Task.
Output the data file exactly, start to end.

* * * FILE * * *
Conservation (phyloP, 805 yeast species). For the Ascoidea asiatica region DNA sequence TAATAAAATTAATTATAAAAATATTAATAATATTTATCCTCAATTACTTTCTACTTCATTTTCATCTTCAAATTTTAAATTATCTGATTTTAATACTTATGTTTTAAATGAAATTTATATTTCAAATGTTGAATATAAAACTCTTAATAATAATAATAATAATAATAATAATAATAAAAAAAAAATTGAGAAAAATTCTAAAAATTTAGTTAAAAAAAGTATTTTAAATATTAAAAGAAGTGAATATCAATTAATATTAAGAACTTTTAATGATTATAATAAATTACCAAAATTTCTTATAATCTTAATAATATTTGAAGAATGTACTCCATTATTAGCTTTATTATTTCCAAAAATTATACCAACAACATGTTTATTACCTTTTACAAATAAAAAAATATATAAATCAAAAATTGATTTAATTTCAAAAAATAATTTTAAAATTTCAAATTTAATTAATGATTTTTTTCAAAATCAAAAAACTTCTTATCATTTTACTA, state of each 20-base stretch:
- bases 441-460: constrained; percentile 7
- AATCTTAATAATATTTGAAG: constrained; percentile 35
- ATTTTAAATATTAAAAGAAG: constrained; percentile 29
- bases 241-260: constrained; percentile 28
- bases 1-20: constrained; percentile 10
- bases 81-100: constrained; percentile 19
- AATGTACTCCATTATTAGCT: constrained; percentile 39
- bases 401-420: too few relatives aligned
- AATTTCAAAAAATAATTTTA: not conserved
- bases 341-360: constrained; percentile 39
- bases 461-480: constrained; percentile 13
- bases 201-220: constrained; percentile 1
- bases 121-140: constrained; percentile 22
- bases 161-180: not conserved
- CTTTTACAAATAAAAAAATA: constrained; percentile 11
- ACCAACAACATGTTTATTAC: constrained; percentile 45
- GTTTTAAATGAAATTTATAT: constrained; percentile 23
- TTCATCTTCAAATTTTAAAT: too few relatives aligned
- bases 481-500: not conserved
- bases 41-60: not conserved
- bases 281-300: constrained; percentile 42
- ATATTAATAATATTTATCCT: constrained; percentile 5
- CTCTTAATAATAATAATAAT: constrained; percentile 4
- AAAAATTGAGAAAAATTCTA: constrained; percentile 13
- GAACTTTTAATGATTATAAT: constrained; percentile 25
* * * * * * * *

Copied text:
Conservation (phyloP, 805 yeast species). For the Ascoidea asiatica region DNA sequence TAATAAAATTAATTATAAAAATATTAATAATATTTATCCTCAATTACTTTCTACTTCATTTTCATCTTCAAATTTTAAATTATCTGATTTTAATACTTATGTTTTAAATGAAATTTATATTTCAAATGTTGAATATAAAACTCTTAATAATAATAATAATAATAATAATAATAATAAAAAAAAAATTGAGAAAAATTCTAAAAATTTAGTTAAAAAAAGTATTTTAAATATTAAAAGAAGTGAATATCAATTAATATTAAGAACTTTTAATGATTATAATAAATTACCAAAATTTCTTATAATCTTAATAATATTTGAAGAATGTACTCCATTATTAGCTTTATTATTTCCAAAAATTATACCAACAACATGTTTATTACCTTTTACAAATAAAAAAATATATAAATCAAAAATTGATTTAATTTCAAAAAATAATTTTAAAATTTCAAATTTAATTAATGATTTTTTTCAAAATCAAAAAACTTCTTATCATTTTACTA, state of each 20-base stretch:
- bases 441-460: constrained; percentile 7
- AATCTTAATAATATTTGAAG: constrained; percentile 35
- ATTTTAAATATTAAAAGAAG: constrained; percentile 29
- bases 241-260: constrained; percentile 28
- bases 1-20: constrained; percentile 10
- bases 81-100: constrained; percentile 19
- AATGTACTCCATTATTAGCT: constrained; percentile 39
- bases 401-420: too few relatives aligned
- AATTTCAAAAAATAATTTTA: not conserved
- bases 341-360: constrained; percentile 39
- bases 461-480: constrained; percentile 13
- bases 201-220: constrained; percentile 1
- bases 121-140: constrained; percentile 22
- bases 161-180: not conserved
- CTTTTACAAATAAAAAAATA: constrained; percentile 11
- ACCAACAACATGTTTATTAC: constrained; percentile 45
- GTTTTAAATGAAATTTATAT: constrained; percentile 23
- TTCATCTTCAAATTTTAAAT: too few relatives aligned
- bases 481-500: not conserved
- bases 41-60: not conserved
- bases 281-300: constrained; percentile 42
- ATATTAATAATATTTATCCT: constrained; percentile 5
- CTCTTAATAATAATAATAAT: constrained; percentile 4
- AAAAATTGAGAAAAATTCTA: constrained; percentile 13
- GAACTTTTAATGATTATAAT: constrained; percentile 25